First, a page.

How do people construct comfort within their interior spaces? A study of objects and circumstances between clothes and the building skin that influence comfort and the use of energy.
Oji, Obioma Elizabeth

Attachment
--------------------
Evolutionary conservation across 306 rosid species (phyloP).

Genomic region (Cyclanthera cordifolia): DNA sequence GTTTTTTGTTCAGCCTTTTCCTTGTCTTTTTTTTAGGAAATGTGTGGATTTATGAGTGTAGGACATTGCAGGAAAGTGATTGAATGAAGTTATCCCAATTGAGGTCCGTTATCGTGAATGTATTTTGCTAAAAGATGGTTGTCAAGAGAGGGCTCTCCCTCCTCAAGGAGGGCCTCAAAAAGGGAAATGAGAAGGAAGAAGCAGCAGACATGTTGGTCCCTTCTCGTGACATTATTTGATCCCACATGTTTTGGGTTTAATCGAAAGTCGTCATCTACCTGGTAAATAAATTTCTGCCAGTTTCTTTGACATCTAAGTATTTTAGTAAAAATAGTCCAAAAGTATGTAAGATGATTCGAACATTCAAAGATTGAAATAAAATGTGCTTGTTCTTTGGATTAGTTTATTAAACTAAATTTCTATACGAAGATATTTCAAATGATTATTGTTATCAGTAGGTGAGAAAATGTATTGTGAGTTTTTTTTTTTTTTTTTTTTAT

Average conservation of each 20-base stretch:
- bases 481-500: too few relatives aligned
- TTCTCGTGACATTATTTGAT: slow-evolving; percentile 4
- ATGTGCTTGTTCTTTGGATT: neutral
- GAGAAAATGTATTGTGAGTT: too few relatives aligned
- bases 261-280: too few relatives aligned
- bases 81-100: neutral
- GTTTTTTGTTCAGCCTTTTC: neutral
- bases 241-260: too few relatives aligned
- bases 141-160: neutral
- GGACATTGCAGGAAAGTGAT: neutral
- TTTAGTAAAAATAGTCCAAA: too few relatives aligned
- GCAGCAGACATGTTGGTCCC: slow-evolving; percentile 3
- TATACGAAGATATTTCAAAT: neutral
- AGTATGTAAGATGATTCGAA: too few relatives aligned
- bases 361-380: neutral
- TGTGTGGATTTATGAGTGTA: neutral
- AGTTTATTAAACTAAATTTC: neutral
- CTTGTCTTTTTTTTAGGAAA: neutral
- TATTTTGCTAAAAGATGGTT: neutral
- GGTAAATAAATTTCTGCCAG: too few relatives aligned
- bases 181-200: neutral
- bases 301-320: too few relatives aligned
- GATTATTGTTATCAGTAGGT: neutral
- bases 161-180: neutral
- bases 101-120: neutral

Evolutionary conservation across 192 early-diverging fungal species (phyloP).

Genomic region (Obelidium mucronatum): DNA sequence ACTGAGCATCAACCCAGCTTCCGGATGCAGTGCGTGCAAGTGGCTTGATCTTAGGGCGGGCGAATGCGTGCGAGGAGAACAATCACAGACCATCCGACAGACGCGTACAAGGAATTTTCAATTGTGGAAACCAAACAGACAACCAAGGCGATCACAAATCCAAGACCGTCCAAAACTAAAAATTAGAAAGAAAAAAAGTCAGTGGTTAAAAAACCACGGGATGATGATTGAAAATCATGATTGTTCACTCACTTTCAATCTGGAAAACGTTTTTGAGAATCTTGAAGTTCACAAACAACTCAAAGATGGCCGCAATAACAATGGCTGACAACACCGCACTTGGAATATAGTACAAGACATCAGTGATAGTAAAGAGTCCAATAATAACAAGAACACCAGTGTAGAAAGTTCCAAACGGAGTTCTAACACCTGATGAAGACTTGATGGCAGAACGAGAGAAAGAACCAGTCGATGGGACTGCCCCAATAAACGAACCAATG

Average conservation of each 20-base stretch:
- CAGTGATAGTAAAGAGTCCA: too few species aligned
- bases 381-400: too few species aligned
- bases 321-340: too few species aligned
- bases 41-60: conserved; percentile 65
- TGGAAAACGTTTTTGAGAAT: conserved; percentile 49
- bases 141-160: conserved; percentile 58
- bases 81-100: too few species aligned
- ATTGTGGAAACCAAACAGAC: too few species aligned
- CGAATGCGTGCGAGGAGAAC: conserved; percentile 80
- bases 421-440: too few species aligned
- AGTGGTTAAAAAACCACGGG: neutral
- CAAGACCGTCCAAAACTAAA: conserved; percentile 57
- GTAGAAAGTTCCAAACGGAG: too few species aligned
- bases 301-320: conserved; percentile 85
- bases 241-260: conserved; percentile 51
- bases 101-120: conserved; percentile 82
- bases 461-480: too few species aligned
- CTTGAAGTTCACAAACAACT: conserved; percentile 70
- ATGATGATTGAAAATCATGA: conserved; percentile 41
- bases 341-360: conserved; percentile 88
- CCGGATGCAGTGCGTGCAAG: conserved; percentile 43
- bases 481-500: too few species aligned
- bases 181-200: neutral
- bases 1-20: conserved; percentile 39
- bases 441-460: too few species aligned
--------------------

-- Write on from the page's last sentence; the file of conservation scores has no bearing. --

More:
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This interdisciplinary PhD-by-practice examines how people construct comfort within their interior spaces through the study of objects, structures, membranes, situations and circumstances between clothes and the building skin. (In)tangible efficiencies of comfort and movement are problematised in this research. It provides new insights into the desire-lines of comfort, which are the habitual routines and interactions that individual’s practice to control their everyday energy use. The audience for this research includes academics, professionals, and those interested in how objects and circumstances influence physical, physiological and psychological interior comfort. The research methods that were applied included novel experimental interior design techniques of data gathering, demonstrated in the GYRO, AMNIOTIC SAC and COSY workshops. Co-researcher responses were generated in text, image and three-dimensional form. These immersive workshops examined specific interior sites, including: the conceptualisation of a product based structure that utilised gyroscopic principles; the prenatal spatial interior of the amniotic sac membranes were studied to posit how this space of origin influences our lifelong comfort desires. In addition, a range of lifecycle scenarios were created to facilitate the understanding of comfort through various objects and circumstances e.g. a cot, pram, loftbed, train, wheelchair, lounge, ambulance, and coffin. Analysis of the data evidenced representations and patterns of comfort desire-lines. Relationships with animate and inanimate objects were identified, connecting with differing dependent and autonomous comfort aspirations. The outcomes of this research can aid investigations into energy use, relocating efficiency discourses from the building skin to interior interstitial space.